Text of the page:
Jul. Marry, mine host, because I cannot be merry. Host. Come, we'll have you merry: I'll bring you where you shall hear music, and see the gentleman that you ask'd for.

Jul. But shall I hear him speak?
Host. Ay, that you shall.

Jul. That will be music.

Host. Hark! hark!

Jul. Is he among these?

[Music plays.

Host. Ay; but peace, let's hear 'em.


Who is Silvia? What is she?

That all our swains commend her?
Holy, fair, and wise is she;

The heavens such grace did lend her,
That she might admired be.

Is she kind, as she is fair?

For beauty lives with kindness:
Love doth to her eyes repair,
To help him of his blindness;
And, being help'd, inhabits there.
Then to Silvia let us sing,
That Silvia is excelling
She excels each mortal thing,
Upon the dull earth dwelling:
To her let us garlands bring.

Host. How now? are you sadder than you were before?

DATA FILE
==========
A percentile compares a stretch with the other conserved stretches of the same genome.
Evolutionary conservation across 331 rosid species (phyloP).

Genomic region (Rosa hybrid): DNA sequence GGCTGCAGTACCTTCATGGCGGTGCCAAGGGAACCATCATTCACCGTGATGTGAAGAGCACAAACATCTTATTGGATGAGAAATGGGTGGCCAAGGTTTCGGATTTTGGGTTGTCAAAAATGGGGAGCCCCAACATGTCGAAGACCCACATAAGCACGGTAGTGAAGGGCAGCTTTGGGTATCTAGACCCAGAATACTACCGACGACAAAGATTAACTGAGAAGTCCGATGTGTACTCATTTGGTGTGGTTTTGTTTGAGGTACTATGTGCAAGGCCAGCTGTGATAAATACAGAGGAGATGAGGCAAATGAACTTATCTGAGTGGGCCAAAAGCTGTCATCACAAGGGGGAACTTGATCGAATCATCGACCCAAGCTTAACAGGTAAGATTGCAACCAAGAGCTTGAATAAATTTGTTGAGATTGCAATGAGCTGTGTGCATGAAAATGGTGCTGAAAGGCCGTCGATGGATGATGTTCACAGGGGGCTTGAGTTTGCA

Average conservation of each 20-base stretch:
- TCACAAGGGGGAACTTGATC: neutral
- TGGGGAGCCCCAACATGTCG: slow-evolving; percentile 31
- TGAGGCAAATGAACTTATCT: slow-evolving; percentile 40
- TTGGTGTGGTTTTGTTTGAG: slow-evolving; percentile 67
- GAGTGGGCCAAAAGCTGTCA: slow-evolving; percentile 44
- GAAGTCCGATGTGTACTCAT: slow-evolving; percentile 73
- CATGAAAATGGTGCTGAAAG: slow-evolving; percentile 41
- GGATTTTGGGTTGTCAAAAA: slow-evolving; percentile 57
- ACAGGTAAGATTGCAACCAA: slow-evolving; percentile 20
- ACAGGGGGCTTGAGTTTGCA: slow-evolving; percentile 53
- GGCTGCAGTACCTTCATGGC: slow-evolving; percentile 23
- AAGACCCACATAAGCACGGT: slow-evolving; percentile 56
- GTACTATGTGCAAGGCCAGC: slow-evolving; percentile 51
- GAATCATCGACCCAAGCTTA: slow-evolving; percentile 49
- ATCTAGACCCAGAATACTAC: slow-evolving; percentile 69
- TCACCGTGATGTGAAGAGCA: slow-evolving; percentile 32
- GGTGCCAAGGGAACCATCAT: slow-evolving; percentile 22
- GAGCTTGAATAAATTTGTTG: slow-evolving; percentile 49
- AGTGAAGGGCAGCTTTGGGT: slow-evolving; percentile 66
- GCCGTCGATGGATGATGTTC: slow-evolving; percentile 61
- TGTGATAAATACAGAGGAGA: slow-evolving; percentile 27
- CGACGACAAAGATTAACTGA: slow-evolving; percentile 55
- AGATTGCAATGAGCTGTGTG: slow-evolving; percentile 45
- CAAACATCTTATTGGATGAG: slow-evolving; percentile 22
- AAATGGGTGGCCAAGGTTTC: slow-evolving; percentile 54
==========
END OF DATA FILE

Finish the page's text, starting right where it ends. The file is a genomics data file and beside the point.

How do you, man? the music likes you not.

Jul. You mistake; the musician likes me not. Host. Why, my pretty youth?

Jul. He plays false, father.

Host. How? out of tune on the strings?

Jul. Not so; but yet so false that he grieves my very heart-strings.

Host. You have a quick ear.

Jul. Ay, I would I were deaf! it makes me have a slow heart.

Host. I perceive, you delight not in music.
Jul. Not a whit, when it jars so.

Host. Hark, what fine change is in the music!
Jul. Ay; that change is the spite. "

Host. You would have them always play but one thing?

Jul. I would always have one play but one thing. But, host, doth this Sir Proteus, that we talk on, often resort unto this gentlewoman?

Host. I tell you what Launce, his man, told me, he loved her out of all nick 2.

Jul. Where is Launce?

Host. Gone to seek his dog; which, to-morrow, by his master's command, he must carry for a present to his lady.